The Artemis I flight, scheduled to be launched in 2021, will be an unmanned launch of the Orion spacecraft atop the SLS into Earth orbit, placing it on a path toward a lunar distant retrograde orbit. It will then travel 40,000 miles beyond the moon (a total of about 280,000 miles from Earth) before returning home. This mission is planned as a demonstration of both the performance of the SLS booster on its maiden flight and a major test of the Orion spacecraft’s heat shield as it reenters the Earth’s atmosphere at 24,500 miles per hour.
Artemis II, scheduled to be launched no later than 2023, will be the first manned launch of the Orion and the SLS. Orion and four astronauts will make two orbits around Earth before committing to the trip to the moon. Orion will first reach an initial insertion orbit at an altitude of 115 by 1,800 miles, and the elliptical orbit will last approximately 90 minutes with the perigee adjusted via the rocket’s first firing of the interim cryogenic propulsion stage (ICPS). After the first orbit, the rocket’s ICPS will again provide the thrust to raise Orion into a high Earth orbit (HEO), flying in an ellipse for approximately 42 hours between 200 and 59,000 miles above Earth.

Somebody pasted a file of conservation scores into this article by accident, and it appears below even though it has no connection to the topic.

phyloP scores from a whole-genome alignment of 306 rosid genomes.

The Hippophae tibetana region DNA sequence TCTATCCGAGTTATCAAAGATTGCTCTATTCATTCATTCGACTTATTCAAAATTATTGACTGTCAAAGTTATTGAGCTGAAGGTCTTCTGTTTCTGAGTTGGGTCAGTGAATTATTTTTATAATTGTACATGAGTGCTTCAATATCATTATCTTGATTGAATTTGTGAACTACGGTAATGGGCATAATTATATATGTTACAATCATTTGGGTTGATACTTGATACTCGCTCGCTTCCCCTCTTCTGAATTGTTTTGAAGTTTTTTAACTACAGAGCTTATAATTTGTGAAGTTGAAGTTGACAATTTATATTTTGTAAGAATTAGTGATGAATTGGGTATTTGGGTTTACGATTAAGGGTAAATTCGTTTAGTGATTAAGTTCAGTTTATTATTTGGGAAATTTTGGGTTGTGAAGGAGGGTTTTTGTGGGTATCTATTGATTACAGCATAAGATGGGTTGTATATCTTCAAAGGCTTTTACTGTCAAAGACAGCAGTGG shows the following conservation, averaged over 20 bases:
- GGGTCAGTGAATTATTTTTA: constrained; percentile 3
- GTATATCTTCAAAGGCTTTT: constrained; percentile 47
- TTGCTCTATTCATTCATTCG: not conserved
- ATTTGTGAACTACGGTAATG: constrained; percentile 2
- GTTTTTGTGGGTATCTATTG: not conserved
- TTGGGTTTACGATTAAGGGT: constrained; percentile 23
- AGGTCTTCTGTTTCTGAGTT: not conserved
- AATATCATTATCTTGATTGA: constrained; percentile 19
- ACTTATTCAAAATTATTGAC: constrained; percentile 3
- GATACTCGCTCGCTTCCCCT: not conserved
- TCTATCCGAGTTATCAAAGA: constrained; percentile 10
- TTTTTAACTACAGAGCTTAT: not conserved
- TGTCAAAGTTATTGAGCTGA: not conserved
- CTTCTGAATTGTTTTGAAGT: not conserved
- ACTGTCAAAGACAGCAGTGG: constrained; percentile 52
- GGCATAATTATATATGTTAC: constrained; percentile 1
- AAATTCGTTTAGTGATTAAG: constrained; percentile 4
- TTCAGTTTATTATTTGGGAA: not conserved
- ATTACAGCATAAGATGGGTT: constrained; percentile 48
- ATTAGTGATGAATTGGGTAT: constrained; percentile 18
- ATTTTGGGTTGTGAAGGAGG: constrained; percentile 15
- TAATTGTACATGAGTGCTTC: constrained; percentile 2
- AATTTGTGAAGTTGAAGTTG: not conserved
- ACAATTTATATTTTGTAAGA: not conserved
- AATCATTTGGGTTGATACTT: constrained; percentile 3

After completing checkout procedures in HEO, the Orion will perform the translunar injection maneuver (TLI). The Orion’s service module will send the spacecraft on a path toward the moon with a lunar, free-return trajectory. The TLI will send the crew on an outbound trip of about four days around the far side of the moon, where they will ultimately create a figure eight extending more than 230,000 miles from Earth as the Orion returns on another four-day journey back home.
Artemis III, the third planned flight of NASA's Orion spacecraft on the SLS, is scheduled for launch in October, 2024. Artemis III will take the Orion and its crew of four to the moon for a lunar landing. In order to attempt to return to the moon by the directed 2024 date, NASA has tried to minimize the number of systems involved with landing humans on the surface. So, while future lunar landings will use the Gateway as a staging point in lunar orbit for missions to the surface, NASA has allowed commercially provided HLS bidders an option that does not use the Gateway on early Artemis missions. However, for long-term lunar operations, NASA is planning to use the Gateway as a staging point for human and robotic lunar missions.
Cost Estimates and Development Problems